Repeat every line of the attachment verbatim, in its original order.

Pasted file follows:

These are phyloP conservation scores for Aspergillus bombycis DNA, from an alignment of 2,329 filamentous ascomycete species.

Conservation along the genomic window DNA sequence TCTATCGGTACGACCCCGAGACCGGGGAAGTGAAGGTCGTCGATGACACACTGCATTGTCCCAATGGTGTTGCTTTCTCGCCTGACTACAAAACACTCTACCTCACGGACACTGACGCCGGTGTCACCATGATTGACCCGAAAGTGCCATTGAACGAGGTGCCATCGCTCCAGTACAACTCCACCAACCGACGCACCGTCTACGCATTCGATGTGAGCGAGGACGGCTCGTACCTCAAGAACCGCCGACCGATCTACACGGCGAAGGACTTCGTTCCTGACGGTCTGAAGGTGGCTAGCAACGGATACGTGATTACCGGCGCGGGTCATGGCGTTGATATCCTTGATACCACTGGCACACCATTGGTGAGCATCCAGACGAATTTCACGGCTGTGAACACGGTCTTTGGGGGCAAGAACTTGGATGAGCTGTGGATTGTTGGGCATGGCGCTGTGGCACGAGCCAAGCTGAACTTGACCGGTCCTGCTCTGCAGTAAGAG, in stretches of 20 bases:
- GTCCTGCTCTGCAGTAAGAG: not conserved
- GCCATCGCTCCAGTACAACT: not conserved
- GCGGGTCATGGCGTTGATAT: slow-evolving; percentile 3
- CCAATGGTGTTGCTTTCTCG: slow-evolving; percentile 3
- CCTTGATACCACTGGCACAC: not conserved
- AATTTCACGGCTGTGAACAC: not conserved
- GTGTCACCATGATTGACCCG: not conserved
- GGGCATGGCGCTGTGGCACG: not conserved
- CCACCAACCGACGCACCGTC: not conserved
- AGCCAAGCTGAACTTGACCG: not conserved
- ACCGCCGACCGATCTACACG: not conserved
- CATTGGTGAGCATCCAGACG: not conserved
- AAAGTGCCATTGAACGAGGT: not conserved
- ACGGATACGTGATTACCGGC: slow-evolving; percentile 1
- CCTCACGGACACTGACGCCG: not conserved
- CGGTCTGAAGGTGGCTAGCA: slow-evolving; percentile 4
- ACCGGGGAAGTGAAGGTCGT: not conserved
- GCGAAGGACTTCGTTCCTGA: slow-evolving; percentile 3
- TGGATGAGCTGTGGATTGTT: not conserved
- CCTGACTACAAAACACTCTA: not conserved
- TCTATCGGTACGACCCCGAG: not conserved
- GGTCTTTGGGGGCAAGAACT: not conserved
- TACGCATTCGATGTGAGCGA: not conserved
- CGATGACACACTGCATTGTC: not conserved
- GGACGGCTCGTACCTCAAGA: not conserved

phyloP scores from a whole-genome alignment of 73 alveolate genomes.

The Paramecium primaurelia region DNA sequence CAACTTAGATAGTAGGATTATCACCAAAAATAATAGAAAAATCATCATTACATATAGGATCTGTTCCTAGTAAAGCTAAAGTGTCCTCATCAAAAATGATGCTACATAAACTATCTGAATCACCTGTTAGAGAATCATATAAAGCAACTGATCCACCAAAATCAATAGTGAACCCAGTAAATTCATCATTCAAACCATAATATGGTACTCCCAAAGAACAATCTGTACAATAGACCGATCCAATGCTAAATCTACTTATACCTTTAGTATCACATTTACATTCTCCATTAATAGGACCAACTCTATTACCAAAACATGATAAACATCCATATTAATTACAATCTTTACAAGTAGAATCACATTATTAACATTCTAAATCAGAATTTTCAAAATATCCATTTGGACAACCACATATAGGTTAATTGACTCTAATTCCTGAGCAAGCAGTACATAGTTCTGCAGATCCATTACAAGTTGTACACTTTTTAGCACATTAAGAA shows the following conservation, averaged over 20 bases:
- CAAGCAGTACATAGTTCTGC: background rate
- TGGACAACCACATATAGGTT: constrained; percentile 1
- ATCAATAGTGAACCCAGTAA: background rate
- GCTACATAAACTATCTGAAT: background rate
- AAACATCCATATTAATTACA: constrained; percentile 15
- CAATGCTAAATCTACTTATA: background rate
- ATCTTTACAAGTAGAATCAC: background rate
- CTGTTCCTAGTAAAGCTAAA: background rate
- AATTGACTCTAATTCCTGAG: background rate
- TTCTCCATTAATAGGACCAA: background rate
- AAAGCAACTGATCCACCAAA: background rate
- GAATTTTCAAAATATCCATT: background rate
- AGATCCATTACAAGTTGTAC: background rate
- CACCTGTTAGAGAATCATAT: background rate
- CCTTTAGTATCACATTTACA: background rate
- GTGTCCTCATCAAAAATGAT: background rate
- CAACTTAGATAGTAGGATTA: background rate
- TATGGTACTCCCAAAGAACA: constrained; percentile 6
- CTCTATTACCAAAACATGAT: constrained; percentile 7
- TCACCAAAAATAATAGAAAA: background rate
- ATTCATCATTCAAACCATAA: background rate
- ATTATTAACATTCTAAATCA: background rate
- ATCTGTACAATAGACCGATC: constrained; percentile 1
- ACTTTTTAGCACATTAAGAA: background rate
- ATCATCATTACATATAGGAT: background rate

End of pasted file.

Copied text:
These are phyloP conservation scores for Aspergillus bombycis DNA, from an alignment of 2,329 filamentous ascomycete species.

Conservation along the genomic window DNA sequence TCTATCGGTACGACCCCGAGACCGGGGAAGTGAAGGTCGTCGATGACACACTGCATTGTCCCAATGGTGTTGCTTTCTCGCCTGACTACAAAACACTCTACCTCACGGACACTGACGCCGGTGTCACCATGATTGACCCGAAAGTGCCATTGAACGAGGTGCCATCGCTCCAGTACAACTCCACCAACCGACGCACCGTCTACGCATTCGATGTGAGCGAGGACGGCTCGTACCTCAAGAACCGCCGACCGATCTACACGGCGAAGGACTTCGTTCCTGACGGTCTGAAGGTGGCTAGCAACGGATACGTGATTACCGGCGCGGGTCATGGCGTTGATATCCTTGATACCACTGGCACACCATTGGTGAGCATCCAGACGAATTTCACGGCTGTGAACACGGTCTTTGGGGGCAAGAACTTGGATGAGCTGTGGATTGTTGGGCATGGCGCTGTGGCACGAGCCAAGCTGAACTTGACCGGTCCTGCTCTGCAGTAAGAG, in stretches of 20 bases:
- GTCCTGCTCTGCAGTAAGAG: not conserved
- GCCATCGCTCCAGTACAACT: not conserved
- GCGGGTCATGGCGTTGATAT: slow-evolving; percentile 3
- CCAATGGTGTTGCTTTCTCG: slow-evolving; percentile 3
- CCTTGATACCACTGGCACAC: not conserved
- AATTTCACGGCTGTGAACAC: not conserved
- GTGTCACCATGATTGACCCG: not conserved
- GGGCATGGCGCTGTGGCACG: not conserved
- CCACCAACCGACGCACCGTC: not conserved
- AGCCAAGCTGAACTTGACCG: not conserved
- ACCGCCGACCGATCTACACG: not conserved
- CATTGGTGAGCATCCAGACG: not conserved
- AAAGTGCCATTGAACGAGGT: not conserved
- ACGGATACGTGATTACCGGC: slow-evolving; percentile 1
- CCTCACGGACACTGACGCCG: not conserved
- CGGTCTGAAGGTGGCTAGCA: slow-evolving; percentile 4
- ACCGGGGAAGTGAAGGTCGT: not conserved
- GCGAAGGACTTCGTTCCTGA: slow-evolving; percentile 3
- TGGATGAGCTGTGGATTGTT: not conserved
- CCTGACTACAAAACACTCTA: not conserved
- TCTATCGGTACGACCCCGAG: not conserved
- GGTCTTTGGGGGCAAGAACT: not conserved
- TACGCATTCGATGTGAGCGA: not conserved
- CGATGACACACTGCATTGTC: not conserved
- GGACGGCTCGTACCTCAAGA: not conserved

phyloP scores from a whole-genome alignment of 73 alveolate genomes.

The Paramecium primaurelia region DNA sequence CAACTTAGATAGTAGGATTATCACCAAAAATAATAGAAAAATCATCATTACATATAGGATCTGTTCCTAGTAAAGCTAAAGTGTCCTCATCAAAAATGATGCTACATAAACTATCTGAATCACCTGTTAGAGAATCATATAAAGCAACTGATCCACCAAAATCAATAGTGAACCCAGTAAATTCATCATTCAAACCATAATATGGTACTCCCAAAGAACAATCTGTACAATAGACCGATCCAATGCTAAATCTACTTATACCTTTAGTATCACATTTACATTCTCCATTAATAGGACCAACTCTATTACCAAAACATGATAAACATCCATATTAATTACAATCTTTACAAGTAGAATCACATTATTAACATTCTAAATCAGAATTTTCAAAATATCCATTTGGACAACCACATATAGGTTAATTGACTCTAATTCCTGAGCAAGCAGTACATAGTTCTGCAGATCCATTACAAGTTGTACACTTTTTAGCACATTAAGAA shows the following conservation, averaged over 20 bases:
- CAAGCAGTACATAGTTCTGC: background rate
- TGGACAACCACATATAGGTT: constrained; percentile 1
- ATCAATAGTGAACCCAGTAA: background rate
- GCTACATAAACTATCTGAAT: background rate
- AAACATCCATATTAATTACA: constrained; percentile 15
- CAATGCTAAATCTACTTATA: background rate
- ATCTTTACAAGTAGAATCAC: background rate
- CTGTTCCTAGTAAAGCTAAA: background rate
- AATTGACTCTAATTCCTGAG: background rate
- TTCTCCATTAATAGGACCAA: background rate
- AAAGCAACTGATCCACCAAA: background rate
- GAATTTTCAAAATATCCATT: background rate
- AGATCCATTACAAGTTGTAC: background rate
- CACCTGTTAGAGAATCATAT: background rate
- CCTTTAGTATCACATTTACA: background rate
- GTGTCCTCATCAAAAATGAT: background rate
- CAACTTAGATAGTAGGATTA: background rate
- TATGGTACTCCCAAAGAACA: constrained; percentile 6
- CTCTATTACCAAAACATGAT: constrained; percentile 7
- TCACCAAAAATAATAGAAAA: background rate
- ATTCATCATTCAAACCATAA: background rate
- ATTATTAACATTCTAAATCA: background rate
- ATCTGTACAATAGACCGATC: constrained; percentile 1
- ACTTTTTAGCACATTAAGAA: background rate
- ATCATCATTACATATAGGAT: background rate